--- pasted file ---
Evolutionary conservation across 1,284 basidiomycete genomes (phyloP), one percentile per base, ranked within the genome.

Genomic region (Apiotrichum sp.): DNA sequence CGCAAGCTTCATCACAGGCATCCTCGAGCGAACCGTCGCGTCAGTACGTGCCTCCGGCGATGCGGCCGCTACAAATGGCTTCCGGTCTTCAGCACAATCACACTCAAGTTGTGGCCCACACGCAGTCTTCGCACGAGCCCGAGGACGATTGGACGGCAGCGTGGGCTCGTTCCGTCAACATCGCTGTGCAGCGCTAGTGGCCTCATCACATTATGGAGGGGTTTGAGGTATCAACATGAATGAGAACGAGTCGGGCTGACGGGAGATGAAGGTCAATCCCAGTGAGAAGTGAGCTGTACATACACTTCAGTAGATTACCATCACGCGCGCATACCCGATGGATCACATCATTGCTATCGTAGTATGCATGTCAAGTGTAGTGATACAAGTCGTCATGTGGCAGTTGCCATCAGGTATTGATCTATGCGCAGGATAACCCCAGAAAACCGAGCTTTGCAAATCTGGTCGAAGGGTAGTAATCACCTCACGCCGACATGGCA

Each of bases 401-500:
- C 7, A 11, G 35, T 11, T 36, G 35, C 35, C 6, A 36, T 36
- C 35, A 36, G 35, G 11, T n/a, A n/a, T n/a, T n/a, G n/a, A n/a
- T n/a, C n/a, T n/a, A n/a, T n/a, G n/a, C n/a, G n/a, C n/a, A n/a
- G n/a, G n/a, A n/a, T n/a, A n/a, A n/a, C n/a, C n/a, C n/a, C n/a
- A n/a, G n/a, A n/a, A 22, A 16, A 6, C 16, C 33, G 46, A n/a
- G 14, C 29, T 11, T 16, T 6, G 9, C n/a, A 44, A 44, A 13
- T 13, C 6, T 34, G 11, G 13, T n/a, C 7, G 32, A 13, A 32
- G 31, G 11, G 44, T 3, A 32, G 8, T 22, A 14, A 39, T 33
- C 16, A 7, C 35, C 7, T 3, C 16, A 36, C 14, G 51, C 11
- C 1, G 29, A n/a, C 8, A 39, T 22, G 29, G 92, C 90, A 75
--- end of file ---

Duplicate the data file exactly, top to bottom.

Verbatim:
Evolutionary conservation across 1,284 basidiomycete genomes (phyloP), one percentile per base, ranked within the genome.

Genomic region (Apiotrichum sp.): DNA sequence CGCAAGCTTCATCACAGGCATCCTCGAGCGAACCGTCGCGTCAGTACGTGCCTCCGGCGATGCGGCCGCTACAAATGGCTTCCGGTCTTCAGCACAATCACACTCAAGTTGTGGCCCACACGCAGTCTTCGCACGAGCCCGAGGACGATTGGACGGCAGCGTGGGCTCGTTCCGTCAACATCGCTGTGCAGCGCTAGTGGCCTCATCACATTATGGAGGGGTTTGAGGTATCAACATGAATGAGAACGAGTCGGGCTGACGGGAGATGAAGGTCAATCCCAGTGAGAAGTGAGCTGTACATACACTTCAGTAGATTACCATCACGCGCGCATACCCGATGGATCACATCATTGCTATCGTAGTATGCATGTCAAGTGTAGTGATACAAGTCGTCATGTGGCAGTTGCCATCAGGTATTGATCTATGCGCAGGATAACCCCAGAAAACCGAGCTTTGCAAATCTGGTCGAAGGGTAGTAATCACCTCACGCCGACATGGCA

Each of bases 401-500:
- C 7, A 11, G 35, T 11, T 36, G 35, C 35, C 6, A 36, T 36
- C 35, A 36, G 35, G 11, T n/a, A n/a, T n/a, T n/a, G n/a, A n/a
- T n/a, C n/a, T n/a, A n/a, T n/a, G n/a, C n/a, G n/a, C n/a, A n/a
- G n/a, G n/a, A n/a, T n/a, A n/a, A n/a, C n/a, C n/a, C n/a, C n/a
- A n/a, G n/a, A n/a, A 22, A 16, A 6, C 16, C 33, G 46, A n/a
- G 14, C 29, T 11, T 16, T 6, G 9, C n/a, A 44, A 44, A 13
- T 13, C 6, T 34, G 11, G 13, T n/a, C 7, G 32, A 13, A 32
- G 31, G 11, G 44, T 3, A 32, G 8, T 22, A 14, A 39, T 33
- C 16, A 7, C 35, C 7, T 3, C 16, A 36, C 14, G 51, C 11
- C 1, G 29, A n/a, C 8, A 39, T 22, G 29, G 92, C 90, A 75